If you look in the store, you'll find moisturizing products with and without sunscreen in them, often with no difference in price. Since having a sunscreen in a moisturizer can simplify your skin care regimen, it might seem to make sense for all moisturizers to include a sunscreen. However, there are many reasons these products still exist separately.
First, because sun protection is so important, sunscreen may be included in a variety of cosmetics and skin care products. For example, some foundations contain sunscreen, and if yours does, you don't need to have them in both products. If both your foundation and your moisturizer contain an SPF 15 sunscreen, it doesn't mean you've doubled your protection to SPF 30. You've just applied a little extra sunscreen.
Also, sunscreen is necessary only during daylight hours, so when you use a moisturizer at night, it may not make sense to use a sunscreen as part of it. Similarly, there might be times when some parts of your body require only a moisturizer, but not a sunscreen. For example, in the winter, your dry feet probably don't get sun exposure, but still might need a moisturizer.
One interesting difference between moisturizers and sunscreens is that the U.S. Food and Drug Administration classifies these products differently. Moisturizers on their own are considered to be cosmetics, meaning they're applied with the intent of cleaning, beautifying or changing the appearance of the body. Because the active ingredients in sunscreen are designed to prevent disease, they are classified as drugs. Drugs have stricter government regulations and must go through an approval process before going on the market. Cosmetics -- unless they contain certain color additives, which could cause allergic reactions -- usually are not subject to these same stringent guidelines [source: FDA].
What is it in sunscreen that makes the FDA take notice? If you remember from the last page, physical sunscreens often contain titanium dioxide or zinc oxide, which may block pores, irritate skin and increase oiliness. If you already have oily skin, this could be a nightmare for you. Ingredients in chemical sunscreens can also irritate skin in a number of ways, by causing dryness, swelling and redness, for example. People with sensitive skin need to be especially cautious about choosing sunscreen, and moisturizers with sunscreen may have the active ingredients combined in such a way that will irritate certain skin types. This can be a factor in why people will choose separate products [source: Begoun: Sunscreen]. As a result, be sure to understand the active ingredients of the products you use and how they affect your skin.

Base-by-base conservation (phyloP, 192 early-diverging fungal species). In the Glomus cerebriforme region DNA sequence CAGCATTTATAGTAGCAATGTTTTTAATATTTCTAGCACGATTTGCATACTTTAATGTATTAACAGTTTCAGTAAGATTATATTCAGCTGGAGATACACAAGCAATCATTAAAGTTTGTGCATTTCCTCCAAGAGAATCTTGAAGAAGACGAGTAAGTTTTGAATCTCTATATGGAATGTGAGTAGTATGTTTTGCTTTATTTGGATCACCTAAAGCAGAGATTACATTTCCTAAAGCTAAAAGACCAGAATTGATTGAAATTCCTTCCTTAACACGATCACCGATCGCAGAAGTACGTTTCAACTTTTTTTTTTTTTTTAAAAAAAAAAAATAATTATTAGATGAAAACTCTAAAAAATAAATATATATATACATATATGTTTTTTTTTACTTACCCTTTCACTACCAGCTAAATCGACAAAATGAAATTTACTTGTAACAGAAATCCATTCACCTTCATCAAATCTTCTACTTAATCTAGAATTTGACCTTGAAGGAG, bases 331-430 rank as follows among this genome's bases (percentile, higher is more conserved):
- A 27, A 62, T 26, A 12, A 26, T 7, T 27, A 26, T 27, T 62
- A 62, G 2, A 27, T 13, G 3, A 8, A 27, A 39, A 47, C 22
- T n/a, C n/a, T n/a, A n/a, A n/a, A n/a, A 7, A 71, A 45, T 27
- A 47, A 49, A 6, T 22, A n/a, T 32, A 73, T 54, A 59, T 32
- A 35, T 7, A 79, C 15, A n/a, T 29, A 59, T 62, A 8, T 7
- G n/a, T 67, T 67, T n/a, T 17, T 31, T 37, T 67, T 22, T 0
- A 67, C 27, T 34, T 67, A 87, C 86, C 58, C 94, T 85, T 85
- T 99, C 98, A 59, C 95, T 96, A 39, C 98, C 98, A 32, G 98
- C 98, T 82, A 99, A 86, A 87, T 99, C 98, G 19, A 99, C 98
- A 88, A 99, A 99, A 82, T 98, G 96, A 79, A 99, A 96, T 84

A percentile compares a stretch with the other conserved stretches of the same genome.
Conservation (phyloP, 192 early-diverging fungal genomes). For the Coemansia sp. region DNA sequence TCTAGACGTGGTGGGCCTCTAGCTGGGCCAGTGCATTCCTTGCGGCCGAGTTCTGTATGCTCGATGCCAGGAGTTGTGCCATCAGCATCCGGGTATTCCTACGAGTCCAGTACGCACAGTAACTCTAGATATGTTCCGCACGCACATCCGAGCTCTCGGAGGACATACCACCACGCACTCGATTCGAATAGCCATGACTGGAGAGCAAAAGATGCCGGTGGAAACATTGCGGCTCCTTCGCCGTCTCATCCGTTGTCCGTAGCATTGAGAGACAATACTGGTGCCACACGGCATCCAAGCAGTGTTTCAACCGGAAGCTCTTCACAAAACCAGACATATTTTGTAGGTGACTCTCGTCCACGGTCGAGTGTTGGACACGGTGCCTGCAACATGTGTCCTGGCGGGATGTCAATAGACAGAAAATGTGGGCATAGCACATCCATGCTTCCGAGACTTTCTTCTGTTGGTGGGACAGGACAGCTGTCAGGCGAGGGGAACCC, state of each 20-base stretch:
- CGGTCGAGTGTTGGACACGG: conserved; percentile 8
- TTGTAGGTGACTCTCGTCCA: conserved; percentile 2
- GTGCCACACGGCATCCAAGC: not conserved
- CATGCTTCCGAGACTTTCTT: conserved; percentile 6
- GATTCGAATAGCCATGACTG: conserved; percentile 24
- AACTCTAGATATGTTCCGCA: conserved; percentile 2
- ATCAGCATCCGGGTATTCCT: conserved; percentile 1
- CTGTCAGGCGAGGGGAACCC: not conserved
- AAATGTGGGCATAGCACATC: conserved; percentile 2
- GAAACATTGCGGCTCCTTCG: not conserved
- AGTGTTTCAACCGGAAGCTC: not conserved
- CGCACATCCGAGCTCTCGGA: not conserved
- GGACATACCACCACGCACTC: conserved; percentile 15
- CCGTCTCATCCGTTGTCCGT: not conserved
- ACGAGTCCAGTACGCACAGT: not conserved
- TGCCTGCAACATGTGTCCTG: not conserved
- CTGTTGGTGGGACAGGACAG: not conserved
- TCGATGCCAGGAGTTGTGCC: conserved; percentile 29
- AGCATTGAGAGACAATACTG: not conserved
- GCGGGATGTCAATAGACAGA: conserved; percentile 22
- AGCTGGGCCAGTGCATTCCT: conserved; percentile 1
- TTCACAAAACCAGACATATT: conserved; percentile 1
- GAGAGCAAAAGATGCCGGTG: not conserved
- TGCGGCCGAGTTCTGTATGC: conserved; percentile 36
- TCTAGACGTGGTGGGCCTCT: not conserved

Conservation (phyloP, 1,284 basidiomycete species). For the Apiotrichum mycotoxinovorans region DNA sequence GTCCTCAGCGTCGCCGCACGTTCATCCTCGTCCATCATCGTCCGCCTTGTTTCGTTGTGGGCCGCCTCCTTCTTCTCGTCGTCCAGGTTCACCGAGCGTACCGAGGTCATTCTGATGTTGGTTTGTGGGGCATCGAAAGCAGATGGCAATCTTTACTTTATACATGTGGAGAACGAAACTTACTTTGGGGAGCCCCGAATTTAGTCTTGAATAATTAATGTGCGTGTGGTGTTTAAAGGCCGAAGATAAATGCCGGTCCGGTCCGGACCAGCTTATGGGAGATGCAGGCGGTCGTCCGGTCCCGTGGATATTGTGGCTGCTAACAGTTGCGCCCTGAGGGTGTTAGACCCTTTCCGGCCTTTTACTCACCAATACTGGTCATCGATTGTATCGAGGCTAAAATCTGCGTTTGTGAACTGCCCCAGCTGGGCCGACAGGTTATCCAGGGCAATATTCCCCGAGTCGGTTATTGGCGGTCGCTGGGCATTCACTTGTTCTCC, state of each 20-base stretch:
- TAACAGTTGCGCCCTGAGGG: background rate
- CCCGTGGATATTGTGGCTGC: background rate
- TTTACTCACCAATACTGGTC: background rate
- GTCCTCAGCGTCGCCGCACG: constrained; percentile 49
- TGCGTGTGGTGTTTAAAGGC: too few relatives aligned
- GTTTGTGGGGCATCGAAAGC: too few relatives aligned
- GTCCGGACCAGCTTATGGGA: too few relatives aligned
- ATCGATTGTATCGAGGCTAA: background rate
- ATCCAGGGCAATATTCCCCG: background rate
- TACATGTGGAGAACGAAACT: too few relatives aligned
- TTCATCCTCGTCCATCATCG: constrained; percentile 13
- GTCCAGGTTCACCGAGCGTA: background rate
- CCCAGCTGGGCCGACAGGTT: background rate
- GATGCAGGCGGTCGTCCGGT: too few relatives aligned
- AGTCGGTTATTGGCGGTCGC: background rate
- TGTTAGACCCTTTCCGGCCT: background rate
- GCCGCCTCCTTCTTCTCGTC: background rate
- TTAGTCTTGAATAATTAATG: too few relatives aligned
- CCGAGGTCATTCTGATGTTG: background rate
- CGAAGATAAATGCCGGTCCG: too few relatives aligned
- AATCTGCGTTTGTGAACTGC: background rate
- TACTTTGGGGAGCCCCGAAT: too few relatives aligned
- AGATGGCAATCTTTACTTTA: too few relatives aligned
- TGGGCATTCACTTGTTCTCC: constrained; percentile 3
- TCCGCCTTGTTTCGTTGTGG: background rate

Learn more about sunscreen, moisturizers and other products to protect your skin by visiting the links below.
Related HowStuffWorks Articles
- Begoun, Paula. "All About Moisturizers." CosmeticsCop.com. (Accessed January 7, 2010.)http://www.cosmeticscop.com/skin-care-facts-moisturizers-state-of-the-art-quality-ingredients.aspx
- Begoun, Paula. "Sunscreen: Sun Protection for Different Skin Types." CosmeticsCop.com. (Accessed January 7, 2010.)http://www.cosmeticscop.com/sunscreen-sunblock-titanium-dioxide-zinc-oxide.aspx
- Mayo Clinic. "Moisturizers: Options for softer skin." (Accessed January 7, 2010.)http://www.mayoclinic.com/health/moisturizers/SN00042
- Mayo Clinic. "Sunscreen: Answers to your burning questions." (Accessed January 7, 2010.)http://www.mayoclinic.com/health/sunscreen/SN00044
- Personal Care Products Council. "Sunscreen and Suntan Products." CosmeticsInfo.org. (Accessed January 7, 2010.)http://www.cosmeticsinfo.org/product_details.php?product_id=47
- U.S. Food & Drug Administration. "Is It a Cosmetic, a Drug, or Both? (Or Is It Soap?)." July 8, 2002. (Accessed January 7, 2010.)http://www.fda.gov/Cosmetics/GuidanceComplianceRegulatoryInformation/ucm074201.htm